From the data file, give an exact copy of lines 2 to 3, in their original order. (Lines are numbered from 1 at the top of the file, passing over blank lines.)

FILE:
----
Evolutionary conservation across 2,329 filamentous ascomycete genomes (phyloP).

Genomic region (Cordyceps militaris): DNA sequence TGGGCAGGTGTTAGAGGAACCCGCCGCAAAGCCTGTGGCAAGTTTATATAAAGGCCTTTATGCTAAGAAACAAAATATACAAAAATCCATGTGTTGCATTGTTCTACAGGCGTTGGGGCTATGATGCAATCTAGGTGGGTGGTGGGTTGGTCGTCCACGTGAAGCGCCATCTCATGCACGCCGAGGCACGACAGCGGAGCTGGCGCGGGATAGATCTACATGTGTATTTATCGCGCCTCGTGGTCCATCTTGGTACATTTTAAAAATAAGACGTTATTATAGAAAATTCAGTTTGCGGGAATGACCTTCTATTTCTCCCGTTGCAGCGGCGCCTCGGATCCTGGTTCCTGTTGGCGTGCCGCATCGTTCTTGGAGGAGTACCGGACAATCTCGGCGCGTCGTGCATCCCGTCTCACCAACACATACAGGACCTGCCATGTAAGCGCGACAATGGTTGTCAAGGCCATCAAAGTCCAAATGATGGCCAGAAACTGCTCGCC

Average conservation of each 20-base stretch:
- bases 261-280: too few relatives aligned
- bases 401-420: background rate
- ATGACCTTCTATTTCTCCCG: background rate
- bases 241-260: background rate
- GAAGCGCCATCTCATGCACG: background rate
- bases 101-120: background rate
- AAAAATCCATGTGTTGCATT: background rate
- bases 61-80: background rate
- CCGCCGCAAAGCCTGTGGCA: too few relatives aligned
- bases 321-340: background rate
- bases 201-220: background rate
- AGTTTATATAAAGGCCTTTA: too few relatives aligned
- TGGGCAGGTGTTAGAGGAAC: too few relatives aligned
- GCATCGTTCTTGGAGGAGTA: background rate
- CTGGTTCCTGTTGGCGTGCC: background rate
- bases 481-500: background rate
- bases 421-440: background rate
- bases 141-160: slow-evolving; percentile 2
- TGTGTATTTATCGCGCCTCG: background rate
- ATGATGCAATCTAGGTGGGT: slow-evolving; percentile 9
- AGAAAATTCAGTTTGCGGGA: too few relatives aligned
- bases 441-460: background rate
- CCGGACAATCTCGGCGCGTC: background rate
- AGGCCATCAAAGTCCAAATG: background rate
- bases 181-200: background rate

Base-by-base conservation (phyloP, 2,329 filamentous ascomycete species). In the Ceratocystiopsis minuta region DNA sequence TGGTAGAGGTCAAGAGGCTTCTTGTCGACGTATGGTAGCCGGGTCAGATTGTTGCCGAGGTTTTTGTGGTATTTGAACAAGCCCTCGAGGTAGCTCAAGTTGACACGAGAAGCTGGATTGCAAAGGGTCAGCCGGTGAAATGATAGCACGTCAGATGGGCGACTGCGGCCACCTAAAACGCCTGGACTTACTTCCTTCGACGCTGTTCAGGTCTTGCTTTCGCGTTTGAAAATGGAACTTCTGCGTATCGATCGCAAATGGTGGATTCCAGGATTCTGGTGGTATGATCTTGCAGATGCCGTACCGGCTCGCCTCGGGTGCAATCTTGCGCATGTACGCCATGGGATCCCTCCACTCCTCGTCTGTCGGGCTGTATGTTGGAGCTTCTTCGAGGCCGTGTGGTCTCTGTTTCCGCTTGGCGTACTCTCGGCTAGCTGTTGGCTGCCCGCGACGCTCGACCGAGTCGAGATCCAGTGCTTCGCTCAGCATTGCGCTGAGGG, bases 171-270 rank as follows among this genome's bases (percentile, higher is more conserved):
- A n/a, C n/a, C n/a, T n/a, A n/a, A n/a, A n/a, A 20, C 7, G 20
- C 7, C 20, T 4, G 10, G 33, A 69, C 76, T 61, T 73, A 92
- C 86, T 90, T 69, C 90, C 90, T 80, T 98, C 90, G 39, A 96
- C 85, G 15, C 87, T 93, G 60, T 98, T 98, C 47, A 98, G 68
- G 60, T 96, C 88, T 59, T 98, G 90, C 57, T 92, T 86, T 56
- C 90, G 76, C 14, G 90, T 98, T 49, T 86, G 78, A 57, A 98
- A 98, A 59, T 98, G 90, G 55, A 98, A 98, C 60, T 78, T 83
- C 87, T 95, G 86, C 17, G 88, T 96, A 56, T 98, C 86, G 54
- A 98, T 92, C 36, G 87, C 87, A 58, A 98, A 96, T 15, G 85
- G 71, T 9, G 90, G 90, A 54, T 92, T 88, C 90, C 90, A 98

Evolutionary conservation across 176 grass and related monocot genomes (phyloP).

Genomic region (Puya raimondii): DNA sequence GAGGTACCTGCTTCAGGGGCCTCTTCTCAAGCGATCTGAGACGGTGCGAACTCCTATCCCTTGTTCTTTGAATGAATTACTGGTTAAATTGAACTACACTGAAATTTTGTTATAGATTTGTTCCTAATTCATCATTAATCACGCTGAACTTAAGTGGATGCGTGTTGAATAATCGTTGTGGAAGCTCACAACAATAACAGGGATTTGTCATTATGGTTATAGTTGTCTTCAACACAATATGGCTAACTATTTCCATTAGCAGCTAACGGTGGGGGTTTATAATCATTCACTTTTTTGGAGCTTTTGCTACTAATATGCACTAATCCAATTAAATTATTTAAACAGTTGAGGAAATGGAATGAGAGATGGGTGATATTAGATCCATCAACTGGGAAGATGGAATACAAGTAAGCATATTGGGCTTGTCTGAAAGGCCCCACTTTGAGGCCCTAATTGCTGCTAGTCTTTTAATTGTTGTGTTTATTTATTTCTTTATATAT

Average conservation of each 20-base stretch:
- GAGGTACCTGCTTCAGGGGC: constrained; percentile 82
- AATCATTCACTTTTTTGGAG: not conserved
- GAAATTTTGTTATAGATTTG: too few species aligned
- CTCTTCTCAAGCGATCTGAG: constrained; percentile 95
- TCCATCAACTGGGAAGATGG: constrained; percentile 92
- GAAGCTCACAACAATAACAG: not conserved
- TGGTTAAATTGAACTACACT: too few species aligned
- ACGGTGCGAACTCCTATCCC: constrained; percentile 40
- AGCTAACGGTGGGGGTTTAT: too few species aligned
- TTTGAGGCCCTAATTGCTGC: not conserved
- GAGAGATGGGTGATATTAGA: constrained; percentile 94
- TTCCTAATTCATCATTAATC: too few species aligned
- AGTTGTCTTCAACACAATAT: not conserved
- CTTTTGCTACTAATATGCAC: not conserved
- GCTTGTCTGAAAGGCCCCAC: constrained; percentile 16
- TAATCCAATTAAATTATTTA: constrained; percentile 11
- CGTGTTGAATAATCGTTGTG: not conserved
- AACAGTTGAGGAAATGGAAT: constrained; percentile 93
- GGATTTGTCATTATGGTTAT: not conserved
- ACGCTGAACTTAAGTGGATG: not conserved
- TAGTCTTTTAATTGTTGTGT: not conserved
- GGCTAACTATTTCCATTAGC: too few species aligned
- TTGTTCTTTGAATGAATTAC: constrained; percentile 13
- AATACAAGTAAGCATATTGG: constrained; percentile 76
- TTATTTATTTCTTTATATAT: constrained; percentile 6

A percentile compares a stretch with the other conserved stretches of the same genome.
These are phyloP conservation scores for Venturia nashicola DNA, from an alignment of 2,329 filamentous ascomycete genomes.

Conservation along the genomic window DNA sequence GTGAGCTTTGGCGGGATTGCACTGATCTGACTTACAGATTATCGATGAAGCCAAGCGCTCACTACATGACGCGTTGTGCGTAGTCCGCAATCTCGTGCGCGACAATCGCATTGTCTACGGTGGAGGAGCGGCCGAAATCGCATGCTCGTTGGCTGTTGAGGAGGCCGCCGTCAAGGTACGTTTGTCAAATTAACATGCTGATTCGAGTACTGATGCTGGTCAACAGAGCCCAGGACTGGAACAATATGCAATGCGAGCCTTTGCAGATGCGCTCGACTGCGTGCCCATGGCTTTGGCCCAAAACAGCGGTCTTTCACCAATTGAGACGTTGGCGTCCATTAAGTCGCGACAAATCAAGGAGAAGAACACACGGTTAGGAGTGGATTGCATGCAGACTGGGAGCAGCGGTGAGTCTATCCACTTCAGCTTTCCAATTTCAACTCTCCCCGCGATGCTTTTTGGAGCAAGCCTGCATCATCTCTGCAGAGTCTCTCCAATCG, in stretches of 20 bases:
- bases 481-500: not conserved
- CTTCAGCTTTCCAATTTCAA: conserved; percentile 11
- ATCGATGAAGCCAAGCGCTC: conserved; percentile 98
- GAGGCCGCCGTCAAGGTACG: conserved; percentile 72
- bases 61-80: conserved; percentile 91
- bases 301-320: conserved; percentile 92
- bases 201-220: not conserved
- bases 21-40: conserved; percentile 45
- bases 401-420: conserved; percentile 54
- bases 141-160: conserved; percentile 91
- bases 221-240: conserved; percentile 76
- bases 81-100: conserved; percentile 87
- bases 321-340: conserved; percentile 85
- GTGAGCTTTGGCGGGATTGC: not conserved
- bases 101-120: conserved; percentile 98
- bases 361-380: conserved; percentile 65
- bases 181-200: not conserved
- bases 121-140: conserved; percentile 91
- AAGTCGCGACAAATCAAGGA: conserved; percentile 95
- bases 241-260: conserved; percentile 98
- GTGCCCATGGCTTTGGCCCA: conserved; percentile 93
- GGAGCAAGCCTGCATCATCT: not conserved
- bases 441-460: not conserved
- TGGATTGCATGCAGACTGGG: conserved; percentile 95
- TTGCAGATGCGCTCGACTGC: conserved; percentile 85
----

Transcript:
Genomic region (Cordyceps militaris): DNA sequence TGGGCAGGTGTTAGAGGAACCCGCCGCAAAGCCTGTGGCAAGTTTATATAAAGGCCTTTATGCTAAGAAACAAAATATACAAAAATCCATGTGTTGCATTGTTCTACAGGCGTTGGGGCTATGATGCAATCTAGGTGGGTGGTGGGTTGGTCGTCCACGTGAAGCGCCATCTCATGCACGCCGAGGCACGACAGCGGAGCTGGCGCGGGATAGATCTACATGTGTATTTATCGCGCCTCGTGGTCCATCTTGGTACATTTTAAAAATAAGACGTTATTATAGAAAATTCAGTTTGCGGGAATGACCTTCTATTTCTCCCGTTGCAGCGGCGCCTCGGATCCTGGTTCCTGTTGGCGTGCCGCATCGTTCTTGGAGGAGTACCGGACAATCTCGGCGCGTCGTGCATCCCGTCTCACCAACACATACAGGACCTGCCATGTAAGCGCGACAATGGTTGTCAAGGCCATCAAAGTCCAAATGATGGCCAGAAACTGCTCGCC

Average conservation of each 20-base stretch: